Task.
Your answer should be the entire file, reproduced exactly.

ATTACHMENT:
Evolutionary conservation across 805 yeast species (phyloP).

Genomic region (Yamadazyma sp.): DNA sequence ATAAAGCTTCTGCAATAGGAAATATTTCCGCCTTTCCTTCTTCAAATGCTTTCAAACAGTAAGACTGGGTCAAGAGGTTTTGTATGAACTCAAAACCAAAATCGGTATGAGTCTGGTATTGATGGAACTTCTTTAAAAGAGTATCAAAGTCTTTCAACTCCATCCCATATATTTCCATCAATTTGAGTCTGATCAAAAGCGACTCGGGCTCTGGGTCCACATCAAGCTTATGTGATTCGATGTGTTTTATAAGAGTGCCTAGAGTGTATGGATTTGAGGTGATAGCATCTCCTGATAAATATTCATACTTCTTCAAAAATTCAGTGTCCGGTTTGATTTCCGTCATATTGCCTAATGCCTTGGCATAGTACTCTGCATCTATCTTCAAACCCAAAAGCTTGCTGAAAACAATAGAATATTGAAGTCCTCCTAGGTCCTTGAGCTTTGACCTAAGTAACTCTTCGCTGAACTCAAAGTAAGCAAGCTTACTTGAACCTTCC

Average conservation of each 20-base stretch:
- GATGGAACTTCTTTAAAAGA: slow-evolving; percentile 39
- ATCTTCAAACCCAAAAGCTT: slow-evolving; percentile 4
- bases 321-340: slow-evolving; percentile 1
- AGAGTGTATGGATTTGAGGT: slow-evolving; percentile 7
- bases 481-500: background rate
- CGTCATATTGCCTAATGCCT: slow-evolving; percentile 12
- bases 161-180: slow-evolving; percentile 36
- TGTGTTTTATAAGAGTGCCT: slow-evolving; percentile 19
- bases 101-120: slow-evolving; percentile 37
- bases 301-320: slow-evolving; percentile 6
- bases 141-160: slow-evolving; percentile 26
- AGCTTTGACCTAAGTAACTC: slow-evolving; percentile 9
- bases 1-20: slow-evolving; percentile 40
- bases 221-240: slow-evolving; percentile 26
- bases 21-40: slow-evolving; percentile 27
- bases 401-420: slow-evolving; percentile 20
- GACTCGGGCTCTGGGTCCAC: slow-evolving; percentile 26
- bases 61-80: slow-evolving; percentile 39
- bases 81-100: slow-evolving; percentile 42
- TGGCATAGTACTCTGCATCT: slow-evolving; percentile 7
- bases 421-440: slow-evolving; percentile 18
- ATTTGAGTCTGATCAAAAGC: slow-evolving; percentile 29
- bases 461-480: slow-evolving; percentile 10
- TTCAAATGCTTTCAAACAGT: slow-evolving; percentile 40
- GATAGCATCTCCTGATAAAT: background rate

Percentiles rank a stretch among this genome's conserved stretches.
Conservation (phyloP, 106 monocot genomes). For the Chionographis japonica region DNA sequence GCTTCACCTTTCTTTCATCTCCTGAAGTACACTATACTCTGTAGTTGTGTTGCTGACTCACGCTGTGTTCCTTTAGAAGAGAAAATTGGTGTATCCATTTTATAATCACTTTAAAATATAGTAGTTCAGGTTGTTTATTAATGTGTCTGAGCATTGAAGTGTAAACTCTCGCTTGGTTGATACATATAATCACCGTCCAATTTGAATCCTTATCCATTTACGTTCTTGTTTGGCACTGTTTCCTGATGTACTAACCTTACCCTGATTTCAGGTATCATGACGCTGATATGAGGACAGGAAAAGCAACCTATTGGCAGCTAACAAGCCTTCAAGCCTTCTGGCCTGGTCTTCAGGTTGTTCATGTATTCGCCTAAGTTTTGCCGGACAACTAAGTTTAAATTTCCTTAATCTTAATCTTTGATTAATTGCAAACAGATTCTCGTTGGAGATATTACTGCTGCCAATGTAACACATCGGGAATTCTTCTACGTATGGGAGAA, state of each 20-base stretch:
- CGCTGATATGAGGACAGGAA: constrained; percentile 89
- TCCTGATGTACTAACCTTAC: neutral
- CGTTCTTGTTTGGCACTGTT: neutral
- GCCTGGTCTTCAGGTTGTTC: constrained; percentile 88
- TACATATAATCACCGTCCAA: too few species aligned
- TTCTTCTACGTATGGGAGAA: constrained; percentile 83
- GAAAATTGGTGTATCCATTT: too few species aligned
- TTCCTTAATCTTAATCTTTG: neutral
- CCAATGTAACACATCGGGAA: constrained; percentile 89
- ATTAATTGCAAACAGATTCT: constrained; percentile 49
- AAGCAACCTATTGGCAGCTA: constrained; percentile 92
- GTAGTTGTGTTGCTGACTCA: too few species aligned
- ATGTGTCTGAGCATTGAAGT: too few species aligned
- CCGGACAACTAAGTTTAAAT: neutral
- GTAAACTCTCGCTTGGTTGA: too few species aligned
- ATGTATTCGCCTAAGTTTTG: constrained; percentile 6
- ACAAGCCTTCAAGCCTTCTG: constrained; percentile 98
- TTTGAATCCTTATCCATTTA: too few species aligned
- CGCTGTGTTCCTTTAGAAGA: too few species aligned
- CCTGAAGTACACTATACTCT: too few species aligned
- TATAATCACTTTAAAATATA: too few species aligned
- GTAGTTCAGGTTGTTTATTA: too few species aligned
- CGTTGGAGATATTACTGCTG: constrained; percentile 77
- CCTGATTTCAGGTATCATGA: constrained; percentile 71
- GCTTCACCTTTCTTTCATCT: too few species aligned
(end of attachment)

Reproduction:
Evolutionary conservation across 805 yeast species (phyloP).

Genomic region (Yamadazyma sp.): DNA sequence ATAAAGCTTCTGCAATAGGAAATATTTCCGCCTTTCCTTCTTCAAATGCTTTCAAACAGTAAGACTGGGTCAAGAGGTTTTGTATGAACTCAAAACCAAAATCGGTATGAGTCTGGTATTGATGGAACTTCTTTAAAAGAGTATCAAAGTCTTTCAACTCCATCCCATATATTTCCATCAATTTGAGTCTGATCAAAAGCGACTCGGGCTCTGGGTCCACATCAAGCTTATGTGATTCGATGTGTTTTATAAGAGTGCCTAGAGTGTATGGATTTGAGGTGATAGCATCTCCTGATAAATATTCATACTTCTTCAAAAATTCAGTGTCCGGTTTGATTTCCGTCATATTGCCTAATGCCTTGGCATAGTACTCTGCATCTATCTTCAAACCCAAAAGCTTGCTGAAAACAATAGAATATTGAAGTCCTCCTAGGTCCTTGAGCTTTGACCTAAGTAACTCTTCGCTGAACTCAAAGTAAGCAAGCTTACTTGAACCTTCC

Average conservation of each 20-base stretch:
- GATGGAACTTCTTTAAAAGA: slow-evolving; percentile 39
- ATCTTCAAACCCAAAAGCTT: slow-evolving; percentile 4
- bases 321-340: slow-evolving; percentile 1
- AGAGTGTATGGATTTGAGGT: slow-evolving; percentile 7
- bases 481-500: background rate
- CGTCATATTGCCTAATGCCT: slow-evolving; percentile 12
- bases 161-180: slow-evolving; percentile 36
- TGTGTTTTATAAGAGTGCCT: slow-evolving; percentile 19
- bases 101-120: slow-evolving; percentile 37
- bases 301-320: slow-evolving; percentile 6
- bases 141-160: slow-evolving; percentile 26
- AGCTTTGACCTAAGTAACTC: slow-evolving; percentile 9
- bases 1-20: slow-evolving; percentile 40
- bases 221-240: slow-evolving; percentile 26
- bases 21-40: slow-evolving; percentile 27
- bases 401-420: slow-evolving; percentile 20
- GACTCGGGCTCTGGGTCCAC: slow-evolving; percentile 26
- bases 61-80: slow-evolving; percentile 39
- bases 81-100: slow-evolving; percentile 42
- TGGCATAGTACTCTGCATCT: slow-evolving; percentile 7
- bases 421-440: slow-evolving; percentile 18
- ATTTGAGTCTGATCAAAAGC: slow-evolving; percentile 29
- bases 461-480: slow-evolving; percentile 10
- TTCAAATGCTTTCAAACAGT: slow-evolving; percentile 40
- GATAGCATCTCCTGATAAAT: background rate

Percentiles rank a stretch among this genome's conserved stretches.
Conservation (phyloP, 106 monocot genomes). For the Chionographis japonica region DNA sequence GCTTCACCTTTCTTTCATCTCCTGAAGTACACTATACTCTGTAGTTGTGTTGCTGACTCACGCTGTGTTCCTTTAGAAGAGAAAATTGGTGTATCCATTTTATAATCACTTTAAAATATAGTAGTTCAGGTTGTTTATTAATGTGTCTGAGCATTGAAGTGTAAACTCTCGCTTGGTTGATACATATAATCACCGTCCAATTTGAATCCTTATCCATTTACGTTCTTGTTTGGCACTGTTTCCTGATGTACTAACCTTACCCTGATTTCAGGTATCATGACGCTGATATGAGGACAGGAAAAGCAACCTATTGGCAGCTAACAAGCCTTCAAGCCTTCTGGCCTGGTCTTCAGGTTGTTCATGTATTCGCCTAAGTTTTGCCGGACAACTAAGTTTAAATTTCCTTAATCTTAATCTTTGATTAATTGCAAACAGATTCTCGTTGGAGATATTACTGCTGCCAATGTAACACATCGGGAATTCTTCTACGTATGGGAGAA, state of each 20-base stretch:
- CGCTGATATGAGGACAGGAA: constrained; percentile 89
- TCCTGATGTACTAACCTTAC: neutral
- CGTTCTTGTTTGGCACTGTT: neutral
- GCCTGGTCTTCAGGTTGTTC: constrained; percentile 88
- TACATATAATCACCGTCCAA: too few species aligned
- TTCTTCTACGTATGGGAGAA: constrained; percentile 83
- GAAAATTGGTGTATCCATTT: too few species aligned
- TTCCTTAATCTTAATCTTTG: neutral
- CCAATGTAACACATCGGGAA: constrained; percentile 89
- ATTAATTGCAAACAGATTCT: constrained; percentile 49
- AAGCAACCTATTGGCAGCTA: constrained; percentile 92
- GTAGTTGTGTTGCTGACTCA: too few species aligned
- ATGTGTCTGAGCATTGAAGT: too few species aligned
- CCGGACAACTAAGTTTAAAT: neutral
- GTAAACTCTCGCTTGGTTGA: too few species aligned
- ATGTATTCGCCTAAGTTTTG: constrained; percentile 6
- ACAAGCCTTCAAGCCTTCTG: constrained; percentile 98
- TTTGAATCCTTATCCATTTA: too few species aligned
- CGCTGTGTTCCTTTAGAAGA: too few species aligned
- CCTGAAGTACACTATACTCT: too few species aligned
- TATAATCACTTTAAAATATA: too few species aligned
- GTAGTTCAGGTTGTTTATTA: too few species aligned
- CGTTGGAGATATTACTGCTG: constrained; percentile 77
- CCTGATTTCAGGTATCATGA: constrained; percentile 71
- GCTTCACCTTTCTTTCATCT: too few species aligned